Worrells partner Jason Bettles is facing a judicial inquiry amid allegations he facilitated an illegal phoenix scheme concocted by the controllers of the failed Members Alliance Group (MA Group).
In court documents obtained by Insolvency News Online (iNO) the Australian Securities & Investments Commission (ASIC) alleges Bettles attended meetings in July 2016 with MA Group’s controllers and its advisors where the MA Group controllers: “devised a plan to engage in illegal phoenix activity.
“The Defendant knew about this activity — among other things, he had been at meetings held on 8, 14 and 16 July 2016 (the July 2016 Meetings) with Marlborough, representatives of the MA Group’s accountants (WMS) and/or representatives of its lawyers (Ramsden) where the strategy was designed — and he aided and abetted the controllers in designing and implementing that strategy,” ASIC alleged in a Statement of Facts (SoFAC) filed in the Federal Court of Australia on November 7, 2019.
ASIC wants the court to cancel Bettle’s registration as a liquidator and ban him from applying to be relicensed for a period to be determined.
In a statement released late yesterday Worrells managing partner Raj Khatri said the firm fully supported their man.
“Given the passage of time, we’re naturally disappointed that this unexpected application has been made by the regulator, Khatri said.
“Jason continues to have the firm’s full support. His practice and leadership within the firm remain unaffected and we’re ready and willing to assist him address ASIC’s concerns in the Federal Court setting”.
Although Khatri was joint liquidator with Bettles on the MA Group entities which are the the subject of ASIC’s application, he is not a defendant in the proceedings and iNO makes no suggestion of wrongdoing.
The pair were appointed to 18 companies within the MA Group in July 2016.
At the time of the appointment those and other companies within the overall MA Group owed the Australian Tax Office (ATO) a combined $17 million.
One of those identified as an MA Group controller – Richard John Marlborough – is bankrupt and defending fraud charges that could see him gaoled for up to 12 years.
The MA appointments however passed to Grant Thornton’s Michael McCann in July 2017 after pressure from ASIC.
McCann has since also taken control of Benchmark Private Wealth Group, which ASIC alleges was formed to take on various of MA Group’s income generating assets, thereby leaving MA creditors with worthless shells.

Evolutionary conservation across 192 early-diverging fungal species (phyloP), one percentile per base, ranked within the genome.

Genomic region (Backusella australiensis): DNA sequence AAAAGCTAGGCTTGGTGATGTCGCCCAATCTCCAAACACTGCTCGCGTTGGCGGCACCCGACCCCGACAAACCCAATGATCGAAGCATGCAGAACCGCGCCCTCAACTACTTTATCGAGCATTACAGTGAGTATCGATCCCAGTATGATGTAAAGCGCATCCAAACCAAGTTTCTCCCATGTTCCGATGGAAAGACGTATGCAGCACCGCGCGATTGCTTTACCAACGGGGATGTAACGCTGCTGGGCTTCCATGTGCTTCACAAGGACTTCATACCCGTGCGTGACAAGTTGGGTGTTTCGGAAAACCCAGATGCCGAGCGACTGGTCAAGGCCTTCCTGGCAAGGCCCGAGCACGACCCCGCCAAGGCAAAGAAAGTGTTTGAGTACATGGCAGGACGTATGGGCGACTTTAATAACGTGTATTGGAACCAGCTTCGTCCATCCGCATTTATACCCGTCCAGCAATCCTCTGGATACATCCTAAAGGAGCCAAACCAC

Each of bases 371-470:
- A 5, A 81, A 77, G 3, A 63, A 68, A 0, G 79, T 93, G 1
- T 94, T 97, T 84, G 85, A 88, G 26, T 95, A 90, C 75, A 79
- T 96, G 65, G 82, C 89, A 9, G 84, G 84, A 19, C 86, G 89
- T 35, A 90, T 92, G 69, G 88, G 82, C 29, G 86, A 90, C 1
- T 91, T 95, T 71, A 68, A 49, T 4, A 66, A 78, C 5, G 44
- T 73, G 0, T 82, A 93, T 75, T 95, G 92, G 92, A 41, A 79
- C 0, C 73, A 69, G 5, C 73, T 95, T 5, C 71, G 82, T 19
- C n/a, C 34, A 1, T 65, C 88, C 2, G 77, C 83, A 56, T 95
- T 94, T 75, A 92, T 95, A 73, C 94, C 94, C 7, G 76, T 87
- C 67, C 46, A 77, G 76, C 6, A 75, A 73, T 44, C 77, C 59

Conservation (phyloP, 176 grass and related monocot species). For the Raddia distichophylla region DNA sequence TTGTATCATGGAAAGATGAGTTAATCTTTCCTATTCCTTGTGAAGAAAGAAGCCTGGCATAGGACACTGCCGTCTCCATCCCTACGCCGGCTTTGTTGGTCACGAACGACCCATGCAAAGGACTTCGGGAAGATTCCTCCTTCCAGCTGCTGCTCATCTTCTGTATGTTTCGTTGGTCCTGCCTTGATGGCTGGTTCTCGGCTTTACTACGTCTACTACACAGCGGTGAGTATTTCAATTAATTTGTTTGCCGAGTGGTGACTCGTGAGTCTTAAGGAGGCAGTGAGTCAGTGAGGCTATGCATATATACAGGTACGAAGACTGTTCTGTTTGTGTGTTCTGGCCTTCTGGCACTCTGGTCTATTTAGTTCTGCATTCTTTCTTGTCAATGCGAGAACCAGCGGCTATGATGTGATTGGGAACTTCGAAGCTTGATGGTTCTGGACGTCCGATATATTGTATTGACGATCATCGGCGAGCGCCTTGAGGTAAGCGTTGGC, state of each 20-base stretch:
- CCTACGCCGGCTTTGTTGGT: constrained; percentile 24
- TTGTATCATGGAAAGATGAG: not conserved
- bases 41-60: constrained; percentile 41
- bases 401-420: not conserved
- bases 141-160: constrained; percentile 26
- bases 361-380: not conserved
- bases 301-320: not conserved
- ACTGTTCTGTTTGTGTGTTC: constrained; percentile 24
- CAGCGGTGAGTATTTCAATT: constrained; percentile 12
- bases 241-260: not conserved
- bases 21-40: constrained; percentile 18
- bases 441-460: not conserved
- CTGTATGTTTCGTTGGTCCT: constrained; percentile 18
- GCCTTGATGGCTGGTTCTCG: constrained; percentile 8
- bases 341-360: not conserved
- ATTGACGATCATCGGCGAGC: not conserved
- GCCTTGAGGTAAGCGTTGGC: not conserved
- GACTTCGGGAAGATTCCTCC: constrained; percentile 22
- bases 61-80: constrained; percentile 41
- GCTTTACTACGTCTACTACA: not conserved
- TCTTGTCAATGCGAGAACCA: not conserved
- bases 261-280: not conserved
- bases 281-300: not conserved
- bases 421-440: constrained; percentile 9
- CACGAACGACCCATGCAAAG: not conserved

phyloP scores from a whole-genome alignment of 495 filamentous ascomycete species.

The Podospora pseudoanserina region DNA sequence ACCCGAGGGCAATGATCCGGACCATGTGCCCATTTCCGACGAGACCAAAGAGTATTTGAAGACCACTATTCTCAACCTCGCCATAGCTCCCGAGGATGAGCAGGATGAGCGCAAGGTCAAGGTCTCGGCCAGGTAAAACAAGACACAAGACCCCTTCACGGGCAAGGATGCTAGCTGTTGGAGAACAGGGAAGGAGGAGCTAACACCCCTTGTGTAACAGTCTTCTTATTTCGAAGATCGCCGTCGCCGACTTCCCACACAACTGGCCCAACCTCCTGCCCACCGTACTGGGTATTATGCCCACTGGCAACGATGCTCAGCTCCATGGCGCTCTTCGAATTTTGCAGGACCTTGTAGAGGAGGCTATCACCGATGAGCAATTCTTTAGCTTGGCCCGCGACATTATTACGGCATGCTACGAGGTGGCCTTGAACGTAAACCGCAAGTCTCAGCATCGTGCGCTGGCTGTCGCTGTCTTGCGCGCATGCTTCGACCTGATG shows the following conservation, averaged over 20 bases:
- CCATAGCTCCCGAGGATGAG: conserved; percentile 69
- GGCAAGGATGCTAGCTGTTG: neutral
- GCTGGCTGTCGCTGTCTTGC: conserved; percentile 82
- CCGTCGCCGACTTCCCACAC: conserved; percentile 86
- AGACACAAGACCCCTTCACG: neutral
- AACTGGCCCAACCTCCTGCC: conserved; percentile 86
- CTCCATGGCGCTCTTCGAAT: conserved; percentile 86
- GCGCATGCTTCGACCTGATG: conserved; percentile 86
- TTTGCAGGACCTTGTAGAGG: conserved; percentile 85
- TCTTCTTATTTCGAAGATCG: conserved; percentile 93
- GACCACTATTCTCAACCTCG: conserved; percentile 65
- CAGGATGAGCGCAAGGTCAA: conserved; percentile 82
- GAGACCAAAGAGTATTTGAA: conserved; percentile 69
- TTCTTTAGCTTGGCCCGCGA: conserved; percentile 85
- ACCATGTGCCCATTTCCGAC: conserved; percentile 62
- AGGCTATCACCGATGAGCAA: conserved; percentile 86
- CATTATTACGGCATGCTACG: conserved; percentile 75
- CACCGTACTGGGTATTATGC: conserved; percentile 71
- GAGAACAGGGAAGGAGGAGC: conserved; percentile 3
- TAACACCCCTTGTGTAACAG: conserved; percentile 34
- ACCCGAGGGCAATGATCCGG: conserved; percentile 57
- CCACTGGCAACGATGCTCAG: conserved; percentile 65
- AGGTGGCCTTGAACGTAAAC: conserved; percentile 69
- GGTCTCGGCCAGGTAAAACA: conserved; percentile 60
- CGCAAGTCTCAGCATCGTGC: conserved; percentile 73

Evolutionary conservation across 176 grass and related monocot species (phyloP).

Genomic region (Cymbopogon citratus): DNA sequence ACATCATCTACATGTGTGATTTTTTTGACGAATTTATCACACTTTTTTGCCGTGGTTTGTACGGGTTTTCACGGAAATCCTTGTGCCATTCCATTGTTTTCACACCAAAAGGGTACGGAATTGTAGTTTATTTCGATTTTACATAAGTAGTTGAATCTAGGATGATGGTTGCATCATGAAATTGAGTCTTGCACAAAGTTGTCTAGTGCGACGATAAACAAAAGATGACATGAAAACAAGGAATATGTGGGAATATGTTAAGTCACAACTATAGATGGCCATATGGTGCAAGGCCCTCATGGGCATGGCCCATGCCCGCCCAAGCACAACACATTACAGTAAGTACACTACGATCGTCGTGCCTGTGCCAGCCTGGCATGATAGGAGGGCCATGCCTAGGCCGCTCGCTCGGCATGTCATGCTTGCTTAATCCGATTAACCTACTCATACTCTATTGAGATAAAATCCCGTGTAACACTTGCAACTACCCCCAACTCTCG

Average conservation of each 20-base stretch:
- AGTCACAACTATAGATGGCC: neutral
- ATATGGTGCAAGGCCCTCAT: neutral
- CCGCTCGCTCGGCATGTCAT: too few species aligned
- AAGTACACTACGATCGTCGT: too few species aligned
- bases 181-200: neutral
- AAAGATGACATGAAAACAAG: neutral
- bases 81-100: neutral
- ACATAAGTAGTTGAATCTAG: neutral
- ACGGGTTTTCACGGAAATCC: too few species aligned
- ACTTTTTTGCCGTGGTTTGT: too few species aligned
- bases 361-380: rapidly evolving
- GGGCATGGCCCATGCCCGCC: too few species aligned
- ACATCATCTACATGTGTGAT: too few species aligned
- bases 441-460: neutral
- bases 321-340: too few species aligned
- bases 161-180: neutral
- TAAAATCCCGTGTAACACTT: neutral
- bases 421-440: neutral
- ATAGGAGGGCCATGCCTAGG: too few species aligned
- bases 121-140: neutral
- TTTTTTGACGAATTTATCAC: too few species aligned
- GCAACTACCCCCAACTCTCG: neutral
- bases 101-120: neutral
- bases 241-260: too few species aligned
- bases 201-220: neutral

The ASIC SoFAC alleges that Bettles: “prepared, or knew of management deeds between various entities in the MA Group which redirected income streams, making those funds unavailable to creditors, and did not oppose the sale of a valuable client book by two companies in the group (Capricorn Securities Pty Ltd (Capricorn) and Iridium Financial Planning Pty Ltd (Iridium FP)) in an uncommercial transaction and at a serious undervalue,” ASIC alleged. And it doesn’t stop there.
The regulator alleged Bettles demonstrated an absence of independence by omitting to mention in his DIRRI that he had provided written, pre-appointment insolvency advise to MA Group co-controller Colin MacVicar and his wife “regarding the implications for Mr and Mrs MacVicar should the MA Group cease to trade in a short timeframe because of an inability to pay outstanding debts to the ATO”.
It also alleges that while knowing three of the M Group trading entities – SS Residential, Iridium FP and Capricorn – formed part of the group indebted to the ATO, he nevertheless lodged declarations of solvency for each, thereby allowing them to be liquidated via members voluntary winding up.
“This had the effect of, inter alia, denying scrutiny of the SS Residential Deed and the sale of Capricorn and Iridium FP’s Client Book, and the Defendants conduct in relation to the same,” ASIC alleged.
Bettles is also alleged to have failed to have independently valued a rent roll managing over 200 rental properties throughout Australia that had been held by MA Group entity Provincial Property Investments (Aust) Pty Ltd (PPI).
Instead he is alleged to have allowed one of the phoenix entities – Benchmark Property – to manage the rent roll and market it for sale.
“At no time did Benchmark Property provide any consideration to PPI for the income stream re-directed to Benchmark Property,” ASIC alleged.
“Further, despite Benchmark Property’s unlicensed status (in at least NSW and Victoria), at all relevant times the Defendant allowed benchmark Property to receive PPI’s right to commission on the Rent Roll.”
ASIC also alleged that Bettles made false declarations in respect of the companies’ books and records and that, given his position as a registered liquidator and his alleged knowledge of the illegal phoenix activity, he was consequently “involved in (within the meaning of s 79 of the Act) a contravention of Part 2D.1 of the Act.”
Worrells staunch support for its partner however means it’s anyone’s guess where this will end up.
In the wake of the relentless criticism dished out to ASIC during the banking Royal Commission and its subsequent “Litigate First” war cry, it’s not hard to imagine that cases ASIC has been dithering over for years are now on a rapidly moving conveyor funnelling everything to the courts or a disciplinary committee.
Nevertheless the regulator is on uncertain ground. It was only in May this year that ASIC earned itself a stinging judicial rebuke for what NSW Supreme Court judge Paul Brereton described as its “vexatious” pursuit of liquidator David Hurst and former liquidator Andrew Wily.
That ended with ASIC’s bid for an inquiry dismissed and orders it pay Hurst’s costs.
The Bettles matter is scheduled to return for a hearing in the Federal Court in Queensland on December 13, 2019. Support INO’s continued chronicling of the insolvency sector.